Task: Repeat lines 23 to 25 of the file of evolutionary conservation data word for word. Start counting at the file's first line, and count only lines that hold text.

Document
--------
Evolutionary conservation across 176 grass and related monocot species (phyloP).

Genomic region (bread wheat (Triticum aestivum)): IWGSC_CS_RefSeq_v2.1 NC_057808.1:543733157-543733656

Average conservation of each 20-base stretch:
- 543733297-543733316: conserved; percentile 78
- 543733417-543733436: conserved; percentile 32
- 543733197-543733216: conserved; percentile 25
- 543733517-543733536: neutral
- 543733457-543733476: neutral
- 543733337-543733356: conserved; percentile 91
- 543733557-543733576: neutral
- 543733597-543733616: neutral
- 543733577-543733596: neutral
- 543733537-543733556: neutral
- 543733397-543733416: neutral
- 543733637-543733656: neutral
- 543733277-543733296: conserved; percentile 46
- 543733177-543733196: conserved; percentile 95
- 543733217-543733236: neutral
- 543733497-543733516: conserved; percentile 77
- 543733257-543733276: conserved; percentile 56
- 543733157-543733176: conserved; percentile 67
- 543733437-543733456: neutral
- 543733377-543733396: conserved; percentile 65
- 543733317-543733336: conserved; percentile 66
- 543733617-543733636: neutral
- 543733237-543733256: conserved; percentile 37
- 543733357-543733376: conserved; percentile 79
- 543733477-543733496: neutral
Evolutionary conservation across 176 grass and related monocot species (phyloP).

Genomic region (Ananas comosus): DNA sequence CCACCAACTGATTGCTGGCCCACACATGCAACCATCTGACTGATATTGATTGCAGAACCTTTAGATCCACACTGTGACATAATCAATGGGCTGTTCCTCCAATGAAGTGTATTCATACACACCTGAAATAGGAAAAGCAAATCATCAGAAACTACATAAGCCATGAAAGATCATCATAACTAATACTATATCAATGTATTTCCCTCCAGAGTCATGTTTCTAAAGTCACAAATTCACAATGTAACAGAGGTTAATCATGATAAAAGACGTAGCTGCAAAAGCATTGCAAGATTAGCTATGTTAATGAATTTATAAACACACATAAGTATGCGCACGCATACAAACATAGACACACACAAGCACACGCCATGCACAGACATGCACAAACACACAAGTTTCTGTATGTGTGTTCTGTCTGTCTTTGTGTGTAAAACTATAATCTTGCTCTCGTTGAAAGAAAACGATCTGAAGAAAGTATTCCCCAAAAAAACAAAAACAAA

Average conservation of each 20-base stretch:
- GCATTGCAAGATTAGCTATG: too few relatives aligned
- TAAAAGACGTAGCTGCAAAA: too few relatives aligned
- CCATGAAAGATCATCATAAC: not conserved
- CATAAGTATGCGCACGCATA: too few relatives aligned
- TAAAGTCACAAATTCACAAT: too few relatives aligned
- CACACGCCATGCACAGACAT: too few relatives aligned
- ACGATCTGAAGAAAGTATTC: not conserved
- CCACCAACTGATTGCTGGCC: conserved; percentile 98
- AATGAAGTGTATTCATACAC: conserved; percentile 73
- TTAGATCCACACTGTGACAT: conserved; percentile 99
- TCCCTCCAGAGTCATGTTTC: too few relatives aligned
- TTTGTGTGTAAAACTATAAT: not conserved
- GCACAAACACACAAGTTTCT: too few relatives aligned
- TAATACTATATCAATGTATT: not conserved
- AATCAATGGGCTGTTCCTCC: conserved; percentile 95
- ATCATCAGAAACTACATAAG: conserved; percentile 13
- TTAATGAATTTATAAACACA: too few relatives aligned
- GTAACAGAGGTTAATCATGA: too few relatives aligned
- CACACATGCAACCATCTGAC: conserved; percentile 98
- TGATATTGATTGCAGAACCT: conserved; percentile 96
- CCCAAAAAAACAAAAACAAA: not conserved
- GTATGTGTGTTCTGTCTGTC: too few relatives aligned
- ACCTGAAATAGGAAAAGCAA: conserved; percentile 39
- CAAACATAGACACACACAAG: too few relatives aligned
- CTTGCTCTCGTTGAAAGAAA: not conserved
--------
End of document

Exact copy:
- 543733377-543733396: conserved; percentile 65
- 543733317-543733336: conserved; percentile 66
- 543733617-543733636: neutral